Apart from examining data to determine patterns and trends in economic activity, agricultural economists like 29-year-old Lucius Phaleng also influence and improve the business decisions of clients and agricultural organizations.
As an agricultural economist at the National Agricultural Marketing Council (NAMC), Phaleng advises the Minister of Agriculture, Land Reform and Rural Development on market access opportunities in the international markets – aking his career a tad more exciting than just collecting data and conducting research.
Sum up your job…
I conduct trade research and rigorous analysis to advise the Minister of Agriculture, Land Reform and Rural Development on market access opportunities in the international markets.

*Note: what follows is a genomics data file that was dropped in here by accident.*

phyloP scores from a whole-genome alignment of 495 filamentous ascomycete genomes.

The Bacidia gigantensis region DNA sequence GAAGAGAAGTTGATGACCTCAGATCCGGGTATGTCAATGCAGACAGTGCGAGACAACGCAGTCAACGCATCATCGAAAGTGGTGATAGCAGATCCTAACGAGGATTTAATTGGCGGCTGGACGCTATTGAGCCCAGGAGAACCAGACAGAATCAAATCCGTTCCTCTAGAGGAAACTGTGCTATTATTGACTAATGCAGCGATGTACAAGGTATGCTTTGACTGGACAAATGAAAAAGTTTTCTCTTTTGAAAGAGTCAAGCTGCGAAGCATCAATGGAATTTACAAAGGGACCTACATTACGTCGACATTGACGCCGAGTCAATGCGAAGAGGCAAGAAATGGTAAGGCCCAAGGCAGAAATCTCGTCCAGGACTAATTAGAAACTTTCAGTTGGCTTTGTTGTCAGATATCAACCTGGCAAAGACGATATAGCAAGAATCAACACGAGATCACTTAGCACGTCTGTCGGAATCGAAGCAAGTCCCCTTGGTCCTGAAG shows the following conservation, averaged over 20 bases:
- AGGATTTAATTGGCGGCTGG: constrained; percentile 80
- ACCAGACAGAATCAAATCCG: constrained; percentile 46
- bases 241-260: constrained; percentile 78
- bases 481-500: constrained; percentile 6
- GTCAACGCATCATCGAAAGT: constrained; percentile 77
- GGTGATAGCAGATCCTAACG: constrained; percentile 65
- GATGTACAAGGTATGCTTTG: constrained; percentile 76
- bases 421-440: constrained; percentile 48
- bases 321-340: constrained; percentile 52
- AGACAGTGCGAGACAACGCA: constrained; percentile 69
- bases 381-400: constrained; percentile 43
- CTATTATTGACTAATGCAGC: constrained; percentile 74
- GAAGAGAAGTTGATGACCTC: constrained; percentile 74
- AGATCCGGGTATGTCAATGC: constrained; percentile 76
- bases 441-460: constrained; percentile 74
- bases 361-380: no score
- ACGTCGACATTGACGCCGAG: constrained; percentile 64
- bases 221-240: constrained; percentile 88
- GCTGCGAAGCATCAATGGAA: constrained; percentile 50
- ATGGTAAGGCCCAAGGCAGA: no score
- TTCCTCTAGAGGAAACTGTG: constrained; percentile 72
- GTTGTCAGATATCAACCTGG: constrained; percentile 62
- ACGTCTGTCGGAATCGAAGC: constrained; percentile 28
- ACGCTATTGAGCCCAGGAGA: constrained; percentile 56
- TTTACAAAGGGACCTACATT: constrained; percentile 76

So, what does the day-to-day of your job entail?
I conduct research and more research, and analyse data to create meaning out of it. The research that I produce is converted into articles for NAMC publications and other media platforms.
What qualification do you need for this career?
For one to become an agricultural economist one needs to obtain a qualification in agricultural economics. There are different focus areas, mine is trade research.
What are the character traits you need to be great at your job?
Team work and time management is key. Have an interest in all the continents and their cultures, in terms of what they produce and consume.